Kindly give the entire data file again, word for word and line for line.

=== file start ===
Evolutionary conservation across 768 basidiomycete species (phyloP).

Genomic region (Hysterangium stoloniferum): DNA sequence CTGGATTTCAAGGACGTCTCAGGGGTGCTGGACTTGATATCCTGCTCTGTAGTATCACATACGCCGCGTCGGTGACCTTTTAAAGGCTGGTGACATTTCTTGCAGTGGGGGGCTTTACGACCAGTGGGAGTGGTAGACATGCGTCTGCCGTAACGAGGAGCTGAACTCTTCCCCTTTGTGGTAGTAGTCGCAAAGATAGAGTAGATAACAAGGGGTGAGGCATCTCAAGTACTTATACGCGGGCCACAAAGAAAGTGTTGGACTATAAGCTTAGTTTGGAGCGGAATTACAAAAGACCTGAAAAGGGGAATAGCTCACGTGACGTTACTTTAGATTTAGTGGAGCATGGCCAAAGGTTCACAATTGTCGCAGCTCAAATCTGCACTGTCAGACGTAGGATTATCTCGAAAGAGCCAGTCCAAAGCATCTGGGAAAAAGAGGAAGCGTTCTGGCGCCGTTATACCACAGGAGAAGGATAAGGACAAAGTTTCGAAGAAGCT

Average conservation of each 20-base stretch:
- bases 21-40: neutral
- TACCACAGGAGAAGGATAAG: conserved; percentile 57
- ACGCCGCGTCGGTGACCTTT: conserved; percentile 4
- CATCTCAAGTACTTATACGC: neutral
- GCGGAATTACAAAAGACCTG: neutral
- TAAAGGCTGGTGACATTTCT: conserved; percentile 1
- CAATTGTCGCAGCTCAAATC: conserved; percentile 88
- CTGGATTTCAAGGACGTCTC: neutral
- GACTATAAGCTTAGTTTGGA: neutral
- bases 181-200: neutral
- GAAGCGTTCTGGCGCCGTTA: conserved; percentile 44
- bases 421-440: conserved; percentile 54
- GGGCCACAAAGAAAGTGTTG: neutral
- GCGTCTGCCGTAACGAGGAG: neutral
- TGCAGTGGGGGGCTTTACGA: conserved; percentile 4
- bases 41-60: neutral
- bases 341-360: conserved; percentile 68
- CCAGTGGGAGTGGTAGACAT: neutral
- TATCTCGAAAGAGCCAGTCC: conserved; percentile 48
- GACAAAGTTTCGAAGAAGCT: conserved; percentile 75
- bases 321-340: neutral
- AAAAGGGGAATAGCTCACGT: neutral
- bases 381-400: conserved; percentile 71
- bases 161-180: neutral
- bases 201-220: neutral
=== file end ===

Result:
Evolutionary conservation across 768 basidiomycete species (phyloP).

Genomic region (Hysterangium stoloniferum): DNA sequence CTGGATTTCAAGGACGTCTCAGGGGTGCTGGACTTGATATCCTGCTCTGTAGTATCACATACGCCGCGTCGGTGACCTTTTAAAGGCTGGTGACATTTCTTGCAGTGGGGGGCTTTACGACCAGTGGGAGTGGTAGACATGCGTCTGCCGTAACGAGGAGCTGAACTCTTCCCCTTTGTGGTAGTAGTCGCAAAGATAGAGTAGATAACAAGGGGTGAGGCATCTCAAGTACTTATACGCGGGCCACAAAGAAAGTGTTGGACTATAAGCTTAGTTTGGAGCGGAATTACAAAAGACCTGAAAAGGGGAATAGCTCACGTGACGTTACTTTAGATTTAGTGGAGCATGGCCAAAGGTTCACAATTGTCGCAGCTCAAATCTGCACTGTCAGACGTAGGATTATCTCGAAAGAGCCAGTCCAAAGCATCTGGGAAAAAGAGGAAGCGTTCTGGCGCCGTTATACCACAGGAGAAGGATAAGGACAAAGTTTCGAAGAAGCT

Average conservation of each 20-base stretch:
- bases 21-40: neutral
- TACCACAGGAGAAGGATAAG: conserved; percentile 57
- ACGCCGCGTCGGTGACCTTT: conserved; percentile 4
- CATCTCAAGTACTTATACGC: neutral
- GCGGAATTACAAAAGACCTG: neutral
- TAAAGGCTGGTGACATTTCT: conserved; percentile 1
- CAATTGTCGCAGCTCAAATC: conserved; percentile 88
- CTGGATTTCAAGGACGTCTC: neutral
- GACTATAAGCTTAGTTTGGA: neutral
- bases 181-200: neutral
- GAAGCGTTCTGGCGCCGTTA: conserved; percentile 44
- bases 421-440: conserved; percentile 54
- GGGCCACAAAGAAAGTGTTG: neutral
- GCGTCTGCCGTAACGAGGAG: neutral
- TGCAGTGGGGGGCTTTACGA: conserved; percentile 4
- bases 41-60: neutral
- bases 341-360: conserved; percentile 68
- CCAGTGGGAGTGGTAGACAT: neutral
- TATCTCGAAAGAGCCAGTCC: conserved; percentile 48
- GACAAAGTTTCGAAGAAGCT: conserved; percentile 75
- bases 321-340: neutral
- AAAAGGGGAATAGCTCACGT: neutral
- bases 381-400: conserved; percentile 71
- bases 161-180: neutral
- bases 201-220: neutral